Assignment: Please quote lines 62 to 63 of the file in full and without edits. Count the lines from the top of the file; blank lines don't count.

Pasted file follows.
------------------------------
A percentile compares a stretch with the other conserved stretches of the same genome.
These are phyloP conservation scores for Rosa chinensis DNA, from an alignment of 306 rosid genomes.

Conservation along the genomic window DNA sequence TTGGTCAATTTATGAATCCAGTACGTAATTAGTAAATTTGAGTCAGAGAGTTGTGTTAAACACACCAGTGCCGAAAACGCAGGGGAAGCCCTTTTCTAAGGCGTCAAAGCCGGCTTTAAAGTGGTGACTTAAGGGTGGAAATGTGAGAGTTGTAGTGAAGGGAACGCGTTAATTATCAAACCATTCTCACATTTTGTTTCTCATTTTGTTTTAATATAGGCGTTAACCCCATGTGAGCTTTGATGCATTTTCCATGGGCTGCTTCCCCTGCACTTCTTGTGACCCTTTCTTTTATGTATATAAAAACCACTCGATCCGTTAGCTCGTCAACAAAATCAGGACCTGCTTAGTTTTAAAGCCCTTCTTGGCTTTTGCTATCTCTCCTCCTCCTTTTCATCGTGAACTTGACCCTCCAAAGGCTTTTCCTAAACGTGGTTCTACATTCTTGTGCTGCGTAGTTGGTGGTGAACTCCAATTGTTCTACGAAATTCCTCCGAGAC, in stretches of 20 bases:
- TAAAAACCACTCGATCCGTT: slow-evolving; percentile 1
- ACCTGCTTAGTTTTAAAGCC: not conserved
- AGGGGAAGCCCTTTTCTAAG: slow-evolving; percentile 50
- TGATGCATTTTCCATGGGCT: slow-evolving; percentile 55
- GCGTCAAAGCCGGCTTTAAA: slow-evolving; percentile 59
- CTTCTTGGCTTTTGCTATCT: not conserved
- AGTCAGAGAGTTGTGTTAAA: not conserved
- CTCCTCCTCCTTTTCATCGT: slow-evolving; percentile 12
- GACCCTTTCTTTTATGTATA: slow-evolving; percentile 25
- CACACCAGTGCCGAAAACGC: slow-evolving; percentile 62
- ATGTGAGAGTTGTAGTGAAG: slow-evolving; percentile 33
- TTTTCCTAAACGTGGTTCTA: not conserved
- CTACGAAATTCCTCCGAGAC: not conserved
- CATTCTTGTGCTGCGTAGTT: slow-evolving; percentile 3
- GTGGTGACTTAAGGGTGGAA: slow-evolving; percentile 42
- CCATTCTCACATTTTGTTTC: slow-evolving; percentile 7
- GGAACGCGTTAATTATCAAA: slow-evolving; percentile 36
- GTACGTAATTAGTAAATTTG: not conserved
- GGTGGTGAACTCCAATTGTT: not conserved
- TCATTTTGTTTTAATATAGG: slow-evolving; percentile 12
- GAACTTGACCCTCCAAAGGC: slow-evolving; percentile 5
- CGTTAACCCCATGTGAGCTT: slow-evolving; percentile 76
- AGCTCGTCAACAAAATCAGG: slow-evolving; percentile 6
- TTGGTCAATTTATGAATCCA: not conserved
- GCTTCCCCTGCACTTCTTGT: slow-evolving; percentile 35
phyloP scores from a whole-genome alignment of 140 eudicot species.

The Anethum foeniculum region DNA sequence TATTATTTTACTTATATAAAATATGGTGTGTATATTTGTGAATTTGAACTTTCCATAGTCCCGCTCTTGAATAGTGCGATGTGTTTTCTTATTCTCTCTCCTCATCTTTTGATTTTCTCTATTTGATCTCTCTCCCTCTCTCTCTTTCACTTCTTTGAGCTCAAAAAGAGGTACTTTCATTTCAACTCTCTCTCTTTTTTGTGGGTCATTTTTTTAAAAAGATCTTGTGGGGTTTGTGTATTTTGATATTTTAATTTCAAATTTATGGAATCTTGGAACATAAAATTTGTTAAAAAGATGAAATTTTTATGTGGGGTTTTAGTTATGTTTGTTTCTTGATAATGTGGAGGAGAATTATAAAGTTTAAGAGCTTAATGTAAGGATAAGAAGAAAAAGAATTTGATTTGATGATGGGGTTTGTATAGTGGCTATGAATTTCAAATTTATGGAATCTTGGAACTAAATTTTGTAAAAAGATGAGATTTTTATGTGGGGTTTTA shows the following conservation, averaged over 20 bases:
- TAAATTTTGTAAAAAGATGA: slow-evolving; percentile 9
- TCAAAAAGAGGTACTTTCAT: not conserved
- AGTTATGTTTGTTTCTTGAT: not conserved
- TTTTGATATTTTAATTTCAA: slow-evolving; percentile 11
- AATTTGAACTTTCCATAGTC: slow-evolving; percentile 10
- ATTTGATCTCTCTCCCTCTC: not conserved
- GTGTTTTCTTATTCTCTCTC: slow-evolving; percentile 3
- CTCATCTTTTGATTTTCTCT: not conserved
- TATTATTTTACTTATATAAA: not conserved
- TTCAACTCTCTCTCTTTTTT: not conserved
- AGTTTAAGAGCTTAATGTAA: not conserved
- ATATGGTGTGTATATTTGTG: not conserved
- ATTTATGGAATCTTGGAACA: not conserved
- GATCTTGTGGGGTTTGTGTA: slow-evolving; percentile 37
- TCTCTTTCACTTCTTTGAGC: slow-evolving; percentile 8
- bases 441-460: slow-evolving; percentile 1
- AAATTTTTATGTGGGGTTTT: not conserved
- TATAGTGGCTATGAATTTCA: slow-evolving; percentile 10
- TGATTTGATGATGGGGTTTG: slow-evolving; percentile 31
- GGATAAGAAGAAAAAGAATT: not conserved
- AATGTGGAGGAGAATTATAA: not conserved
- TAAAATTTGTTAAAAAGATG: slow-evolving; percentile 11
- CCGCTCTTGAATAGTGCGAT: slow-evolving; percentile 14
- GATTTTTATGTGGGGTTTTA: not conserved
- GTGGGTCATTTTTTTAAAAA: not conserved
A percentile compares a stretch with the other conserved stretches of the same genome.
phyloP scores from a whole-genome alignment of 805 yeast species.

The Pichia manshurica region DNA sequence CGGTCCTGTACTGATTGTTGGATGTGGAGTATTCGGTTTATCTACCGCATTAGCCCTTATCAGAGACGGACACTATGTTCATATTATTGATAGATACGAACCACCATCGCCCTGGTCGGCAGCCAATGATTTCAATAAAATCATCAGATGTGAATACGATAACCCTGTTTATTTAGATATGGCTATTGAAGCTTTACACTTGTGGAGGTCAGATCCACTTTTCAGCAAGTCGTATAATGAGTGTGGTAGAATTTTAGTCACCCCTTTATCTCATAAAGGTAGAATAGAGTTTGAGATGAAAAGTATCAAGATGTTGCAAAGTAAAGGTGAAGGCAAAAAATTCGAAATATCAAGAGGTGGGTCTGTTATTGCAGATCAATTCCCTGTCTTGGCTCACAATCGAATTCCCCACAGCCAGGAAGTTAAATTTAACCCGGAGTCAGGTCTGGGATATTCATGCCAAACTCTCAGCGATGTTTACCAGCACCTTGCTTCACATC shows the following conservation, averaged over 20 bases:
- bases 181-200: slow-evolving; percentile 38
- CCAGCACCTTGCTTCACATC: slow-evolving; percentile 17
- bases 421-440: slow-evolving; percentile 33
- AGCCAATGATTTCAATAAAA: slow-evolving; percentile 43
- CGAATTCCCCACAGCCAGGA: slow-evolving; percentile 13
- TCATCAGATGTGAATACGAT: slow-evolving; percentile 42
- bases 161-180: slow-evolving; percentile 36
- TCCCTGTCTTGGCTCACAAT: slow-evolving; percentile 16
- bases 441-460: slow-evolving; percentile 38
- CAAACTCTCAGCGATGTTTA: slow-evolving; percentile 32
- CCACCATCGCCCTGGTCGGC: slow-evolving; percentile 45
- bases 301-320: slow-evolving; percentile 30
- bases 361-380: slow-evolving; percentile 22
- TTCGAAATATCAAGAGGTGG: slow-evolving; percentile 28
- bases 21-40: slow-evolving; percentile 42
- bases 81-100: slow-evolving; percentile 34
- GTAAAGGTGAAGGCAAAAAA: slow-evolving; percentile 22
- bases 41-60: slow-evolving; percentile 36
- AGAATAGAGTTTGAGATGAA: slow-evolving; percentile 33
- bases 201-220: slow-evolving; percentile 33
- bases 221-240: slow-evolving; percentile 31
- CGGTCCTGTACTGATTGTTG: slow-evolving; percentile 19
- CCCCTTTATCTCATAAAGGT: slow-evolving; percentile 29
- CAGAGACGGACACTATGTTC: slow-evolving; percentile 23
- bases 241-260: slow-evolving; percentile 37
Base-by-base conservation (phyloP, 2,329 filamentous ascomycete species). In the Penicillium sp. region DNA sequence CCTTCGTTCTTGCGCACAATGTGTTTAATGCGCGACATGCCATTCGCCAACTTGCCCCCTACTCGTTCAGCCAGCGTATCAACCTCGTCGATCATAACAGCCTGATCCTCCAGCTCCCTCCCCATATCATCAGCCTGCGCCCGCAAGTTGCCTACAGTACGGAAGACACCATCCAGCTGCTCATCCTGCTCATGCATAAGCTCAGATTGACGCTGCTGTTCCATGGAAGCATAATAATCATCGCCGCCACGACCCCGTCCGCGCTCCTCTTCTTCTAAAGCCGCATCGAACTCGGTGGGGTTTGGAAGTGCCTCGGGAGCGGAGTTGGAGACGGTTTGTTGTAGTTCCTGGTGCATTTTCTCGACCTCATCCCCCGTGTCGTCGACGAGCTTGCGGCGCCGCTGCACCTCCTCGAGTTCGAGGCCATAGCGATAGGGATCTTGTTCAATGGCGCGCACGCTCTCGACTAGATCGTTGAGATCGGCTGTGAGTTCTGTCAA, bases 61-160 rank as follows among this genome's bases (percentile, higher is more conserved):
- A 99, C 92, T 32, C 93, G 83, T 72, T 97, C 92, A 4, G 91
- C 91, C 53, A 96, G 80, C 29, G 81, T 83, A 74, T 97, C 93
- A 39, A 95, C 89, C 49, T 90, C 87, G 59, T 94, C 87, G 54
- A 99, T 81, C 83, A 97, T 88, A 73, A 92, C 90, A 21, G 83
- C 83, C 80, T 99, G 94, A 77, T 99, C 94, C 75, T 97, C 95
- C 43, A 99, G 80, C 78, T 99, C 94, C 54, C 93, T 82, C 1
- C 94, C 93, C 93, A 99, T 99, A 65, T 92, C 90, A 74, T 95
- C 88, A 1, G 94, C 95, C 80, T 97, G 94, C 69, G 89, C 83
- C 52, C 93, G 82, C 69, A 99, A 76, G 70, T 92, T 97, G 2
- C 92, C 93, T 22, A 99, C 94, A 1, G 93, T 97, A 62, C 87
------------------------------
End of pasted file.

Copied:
- AGCCAATGATTTCAATAAAA: slow-evolving; percentile 43
- CGAATTCCCCACAGCCAGGA: slow-evolving; percentile 13